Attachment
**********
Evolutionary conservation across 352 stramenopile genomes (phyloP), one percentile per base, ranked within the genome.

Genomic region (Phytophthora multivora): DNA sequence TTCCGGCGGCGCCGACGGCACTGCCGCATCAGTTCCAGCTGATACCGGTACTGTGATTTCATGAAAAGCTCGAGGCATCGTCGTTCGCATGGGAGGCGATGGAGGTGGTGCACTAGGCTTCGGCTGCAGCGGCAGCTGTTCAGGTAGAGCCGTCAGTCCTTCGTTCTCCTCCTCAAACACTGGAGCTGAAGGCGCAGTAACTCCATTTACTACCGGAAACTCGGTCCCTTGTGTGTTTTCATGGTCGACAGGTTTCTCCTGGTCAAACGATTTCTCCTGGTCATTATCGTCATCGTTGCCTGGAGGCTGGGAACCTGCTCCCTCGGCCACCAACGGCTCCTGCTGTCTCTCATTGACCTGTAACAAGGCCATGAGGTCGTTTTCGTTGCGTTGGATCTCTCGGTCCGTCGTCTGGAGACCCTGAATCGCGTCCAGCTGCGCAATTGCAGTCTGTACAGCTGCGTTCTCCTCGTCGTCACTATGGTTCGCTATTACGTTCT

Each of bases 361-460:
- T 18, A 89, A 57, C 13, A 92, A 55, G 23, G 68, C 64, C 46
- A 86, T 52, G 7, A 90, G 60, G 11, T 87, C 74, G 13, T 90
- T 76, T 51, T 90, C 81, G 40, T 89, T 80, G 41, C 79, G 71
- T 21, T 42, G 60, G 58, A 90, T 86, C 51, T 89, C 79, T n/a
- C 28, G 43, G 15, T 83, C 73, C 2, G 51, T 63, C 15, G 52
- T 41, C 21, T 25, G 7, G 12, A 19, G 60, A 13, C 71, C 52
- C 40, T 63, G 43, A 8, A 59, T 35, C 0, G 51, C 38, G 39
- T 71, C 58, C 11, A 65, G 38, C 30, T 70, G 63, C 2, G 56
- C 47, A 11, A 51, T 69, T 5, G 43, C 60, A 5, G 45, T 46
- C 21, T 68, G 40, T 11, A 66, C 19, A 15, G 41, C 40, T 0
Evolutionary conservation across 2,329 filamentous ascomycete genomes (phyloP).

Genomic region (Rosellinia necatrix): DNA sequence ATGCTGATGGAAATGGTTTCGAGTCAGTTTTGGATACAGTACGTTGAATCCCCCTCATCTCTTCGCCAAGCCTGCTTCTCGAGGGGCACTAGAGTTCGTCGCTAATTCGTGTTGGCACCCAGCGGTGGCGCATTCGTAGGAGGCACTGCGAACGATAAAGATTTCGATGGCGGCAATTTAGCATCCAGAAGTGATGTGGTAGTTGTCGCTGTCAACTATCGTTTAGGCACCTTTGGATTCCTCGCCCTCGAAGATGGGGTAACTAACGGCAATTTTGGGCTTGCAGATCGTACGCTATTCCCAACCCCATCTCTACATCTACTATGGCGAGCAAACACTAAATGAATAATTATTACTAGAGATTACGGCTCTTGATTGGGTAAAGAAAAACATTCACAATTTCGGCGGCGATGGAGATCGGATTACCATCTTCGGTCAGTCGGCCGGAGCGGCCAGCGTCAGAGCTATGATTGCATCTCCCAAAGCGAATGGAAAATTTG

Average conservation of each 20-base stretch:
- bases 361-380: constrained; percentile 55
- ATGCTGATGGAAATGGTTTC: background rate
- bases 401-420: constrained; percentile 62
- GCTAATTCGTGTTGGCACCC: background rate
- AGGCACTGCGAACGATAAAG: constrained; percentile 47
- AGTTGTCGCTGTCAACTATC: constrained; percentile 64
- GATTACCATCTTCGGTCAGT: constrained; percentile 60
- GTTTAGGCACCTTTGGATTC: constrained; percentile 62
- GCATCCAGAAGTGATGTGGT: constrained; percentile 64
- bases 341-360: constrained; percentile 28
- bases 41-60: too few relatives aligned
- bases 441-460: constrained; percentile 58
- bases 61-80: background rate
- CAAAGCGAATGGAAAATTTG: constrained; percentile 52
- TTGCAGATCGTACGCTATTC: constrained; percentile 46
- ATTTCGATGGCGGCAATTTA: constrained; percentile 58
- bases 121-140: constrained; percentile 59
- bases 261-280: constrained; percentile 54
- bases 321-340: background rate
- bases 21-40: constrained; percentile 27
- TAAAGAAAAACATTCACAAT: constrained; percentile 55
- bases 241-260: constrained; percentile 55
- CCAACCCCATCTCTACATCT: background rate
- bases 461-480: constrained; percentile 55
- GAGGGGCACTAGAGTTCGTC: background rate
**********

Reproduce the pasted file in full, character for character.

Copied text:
Evolutionary conservation across 352 stramenopile genomes (phyloP), one percentile per base, ranked within the genome.

Genomic region (Phytophthora multivora): DNA sequence TTCCGGCGGCGCCGACGGCACTGCCGCATCAGTTCCAGCTGATACCGGTACTGTGATTTCATGAAAAGCTCGAGGCATCGTCGTTCGCATGGGAGGCGATGGAGGTGGTGCACTAGGCTTCGGCTGCAGCGGCAGCTGTTCAGGTAGAGCCGTCAGTCCTTCGTTCTCCTCCTCAAACACTGGAGCTGAAGGCGCAGTAACTCCATTTACTACCGGAAACTCGGTCCCTTGTGTGTTTTCATGGTCGACAGGTTTCTCCTGGTCAAACGATTTCTCCTGGTCATTATCGTCATCGTTGCCTGGAGGCTGGGAACCTGCTCCCTCGGCCACCAACGGCTCCTGCTGTCTCTCATTGACCTGTAACAAGGCCATGAGGTCGTTTTCGTTGCGTTGGATCTCTCGGTCCGTCGTCTGGAGACCCTGAATCGCGTCCAGCTGCGCAATTGCAGTCTGTACAGCTGCGTTCTCCTCGTCGTCACTATGGTTCGCTATTACGTTCT

Each of bases 361-460:
- T 18, A 89, A 57, C 13, A 92, A 55, G 23, G 68, C 64, C 46
- A 86, T 52, G 7, A 90, G 60, G 11, T 87, C 74, G 13, T 90
- T 76, T 51, T 90, C 81, G 40, T 89, T 80, G 41, C 79, G 71
- T 21, T 42, G 60, G 58, A 90, T 86, C 51, T 89, C 79, T n/a
- C 28, G 43, G 15, T 83, C 73, C 2, G 51, T 63, C 15, G 52
- T 41, C 21, T 25, G 7, G 12, A 19, G 60, A 13, C 71, C 52
- C 40, T 63, G 43, A 8, A 59, T 35, C 0, G 51, C 38, G 39
- T 71, C 58, C 11, A 65, G 38, C 30, T 70, G 63, C 2, G 56
- C 47, A 11, A 51, T 69, T 5, G 43, C 60, A 5, G 45, T 46
- C 21, T 68, G 40, T 11, A 66, C 19, A 15, G 41, C 40, T 0
Evolutionary conservation across 2,329 filamentous ascomycete genomes (phyloP).

Genomic region (Rosellinia necatrix): DNA sequence ATGCTGATGGAAATGGTTTCGAGTCAGTTTTGGATACAGTACGTTGAATCCCCCTCATCTCTTCGCCAAGCCTGCTTCTCGAGGGGCACTAGAGTTCGTCGCTAATTCGTGTTGGCACCCAGCGGTGGCGCATTCGTAGGAGGCACTGCGAACGATAAAGATTTCGATGGCGGCAATTTAGCATCCAGAAGTGATGTGGTAGTTGTCGCTGTCAACTATCGTTTAGGCACCTTTGGATTCCTCGCCCTCGAAGATGGGGTAACTAACGGCAATTTTGGGCTTGCAGATCGTACGCTATTCCCAACCCCATCTCTACATCTACTATGGCGAGCAAACACTAAATGAATAATTATTACTAGAGATTACGGCTCTTGATTGGGTAAAGAAAAACATTCACAATTTCGGCGGCGATGGAGATCGGATTACCATCTTCGGTCAGTCGGCCGGAGCGGCCAGCGTCAGAGCTATGATTGCATCTCCCAAAGCGAATGGAAAATTTG

Average conservation of each 20-base stretch:
- bases 361-380: constrained; percentile 55
- ATGCTGATGGAAATGGTTTC: background rate
- bases 401-420: constrained; percentile 62
- GCTAATTCGTGTTGGCACCC: background rate
- AGGCACTGCGAACGATAAAG: constrained; percentile 47
- AGTTGTCGCTGTCAACTATC: constrained; percentile 64
- GATTACCATCTTCGGTCAGT: constrained; percentile 60
- GTTTAGGCACCTTTGGATTC: constrained; percentile 62
- GCATCCAGAAGTGATGTGGT: constrained; percentile 64
- bases 341-360: constrained; percentile 28
- bases 41-60: too few relatives aligned
- bases 441-460: constrained; percentile 58
- bases 61-80: background rate
- CAAAGCGAATGGAAAATTTG: constrained; percentile 52
- TTGCAGATCGTACGCTATTC: constrained; percentile 46
- ATTTCGATGGCGGCAATTTA: constrained; percentile 58
- bases 121-140: constrained; percentile 59
- bases 261-280: constrained; percentile 54
- bases 321-340: background rate
- bases 21-40: constrained; percentile 27
- TAAAGAAAAACATTCACAAT: constrained; percentile 55
- bases 241-260: constrained; percentile 55
- CCAACCCCATCTCTACATCT: background rate
- bases 461-480: constrained; percentile 55
- GAGGGGCACTAGAGTTCGTC: background rate